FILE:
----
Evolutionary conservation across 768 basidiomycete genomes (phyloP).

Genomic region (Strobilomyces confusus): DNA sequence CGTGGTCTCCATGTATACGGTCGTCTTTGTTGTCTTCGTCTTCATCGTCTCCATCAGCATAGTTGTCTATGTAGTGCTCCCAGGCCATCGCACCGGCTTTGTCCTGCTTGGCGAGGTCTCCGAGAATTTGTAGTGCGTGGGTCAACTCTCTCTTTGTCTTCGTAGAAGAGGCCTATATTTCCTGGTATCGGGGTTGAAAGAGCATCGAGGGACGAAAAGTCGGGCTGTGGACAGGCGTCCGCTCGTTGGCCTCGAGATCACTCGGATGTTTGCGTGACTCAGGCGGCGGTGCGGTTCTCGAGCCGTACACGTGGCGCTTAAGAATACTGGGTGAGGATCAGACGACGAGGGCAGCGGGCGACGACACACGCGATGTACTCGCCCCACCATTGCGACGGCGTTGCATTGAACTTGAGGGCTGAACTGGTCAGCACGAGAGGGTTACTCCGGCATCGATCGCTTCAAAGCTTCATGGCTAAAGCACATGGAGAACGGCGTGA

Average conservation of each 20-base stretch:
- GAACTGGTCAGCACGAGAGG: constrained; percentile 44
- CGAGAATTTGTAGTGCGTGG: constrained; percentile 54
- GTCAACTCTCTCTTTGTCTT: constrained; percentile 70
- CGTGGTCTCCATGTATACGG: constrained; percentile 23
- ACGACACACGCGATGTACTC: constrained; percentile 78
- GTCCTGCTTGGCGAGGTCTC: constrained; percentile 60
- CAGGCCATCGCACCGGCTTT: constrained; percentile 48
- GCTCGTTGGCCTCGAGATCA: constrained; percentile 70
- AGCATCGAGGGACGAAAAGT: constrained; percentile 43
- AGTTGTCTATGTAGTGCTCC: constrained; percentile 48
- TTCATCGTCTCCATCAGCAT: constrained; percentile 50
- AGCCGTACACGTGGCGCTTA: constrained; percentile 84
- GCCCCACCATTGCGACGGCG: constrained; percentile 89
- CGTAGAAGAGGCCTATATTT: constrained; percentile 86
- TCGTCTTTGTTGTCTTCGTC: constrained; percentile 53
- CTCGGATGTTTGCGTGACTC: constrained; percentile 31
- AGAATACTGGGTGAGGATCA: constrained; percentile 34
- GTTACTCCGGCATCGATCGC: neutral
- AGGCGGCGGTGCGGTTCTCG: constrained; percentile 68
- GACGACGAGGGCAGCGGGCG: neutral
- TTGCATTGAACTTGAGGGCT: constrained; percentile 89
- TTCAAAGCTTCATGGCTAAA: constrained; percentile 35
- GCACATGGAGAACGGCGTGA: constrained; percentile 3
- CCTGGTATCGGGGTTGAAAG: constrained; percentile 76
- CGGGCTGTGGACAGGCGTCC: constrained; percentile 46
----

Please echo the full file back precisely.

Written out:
Evolutionary conservation across 768 basidiomycete genomes (phyloP).

Genomic region (Strobilomyces confusus): DNA sequence CGTGGTCTCCATGTATACGGTCGTCTTTGTTGTCTTCGTCTTCATCGTCTCCATCAGCATAGTTGTCTATGTAGTGCTCCCAGGCCATCGCACCGGCTTTGTCCTGCTTGGCGAGGTCTCCGAGAATTTGTAGTGCGTGGGTCAACTCTCTCTTTGTCTTCGTAGAAGAGGCCTATATTTCCTGGTATCGGGGTTGAAAGAGCATCGAGGGACGAAAAGTCGGGCTGTGGACAGGCGTCCGCTCGTTGGCCTCGAGATCACTCGGATGTTTGCGTGACTCAGGCGGCGGTGCGGTTCTCGAGCCGTACACGTGGCGCTTAAGAATACTGGGTGAGGATCAGACGACGAGGGCAGCGGGCGACGACACACGCGATGTACTCGCCCCACCATTGCGACGGCGTTGCATTGAACTTGAGGGCTGAACTGGTCAGCACGAGAGGGTTACTCCGGCATCGATCGCTTCAAAGCTTCATGGCTAAAGCACATGGAGAACGGCGTGA

Average conservation of each 20-base stretch:
- GAACTGGTCAGCACGAGAGG: constrained; percentile 44
- CGAGAATTTGTAGTGCGTGG: constrained; percentile 54
- GTCAACTCTCTCTTTGTCTT: constrained; percentile 70
- CGTGGTCTCCATGTATACGG: constrained; percentile 23
- ACGACACACGCGATGTACTC: constrained; percentile 78
- GTCCTGCTTGGCGAGGTCTC: constrained; percentile 60
- CAGGCCATCGCACCGGCTTT: constrained; percentile 48
- GCTCGTTGGCCTCGAGATCA: constrained; percentile 70
- AGCATCGAGGGACGAAAAGT: constrained; percentile 43
- AGTTGTCTATGTAGTGCTCC: constrained; percentile 48
- TTCATCGTCTCCATCAGCAT: constrained; percentile 50
- AGCCGTACACGTGGCGCTTA: constrained; percentile 84
- GCCCCACCATTGCGACGGCG: constrained; percentile 89
- CGTAGAAGAGGCCTATATTT: constrained; percentile 86
- TCGTCTTTGTTGTCTTCGTC: constrained; percentile 53
- CTCGGATGTTTGCGTGACTC: constrained; percentile 31
- AGAATACTGGGTGAGGATCA: constrained; percentile 34
- GTTACTCCGGCATCGATCGC: neutral
- AGGCGGCGGTGCGGTTCTCG: constrained; percentile 68
- GACGACGAGGGCAGCGGGCG: neutral
- TTGCATTGAACTTGAGGGCT: constrained; percentile 89
- TTCAAAGCTTCATGGCTAAA: constrained; percentile 35
- GCACATGGAGAACGGCGTGA: constrained; percentile 3
- CCTGGTATCGGGGTTGAAAG: constrained; percentile 76
- CGGGCTGTGGACAGGCGTCC: constrained; percentile 46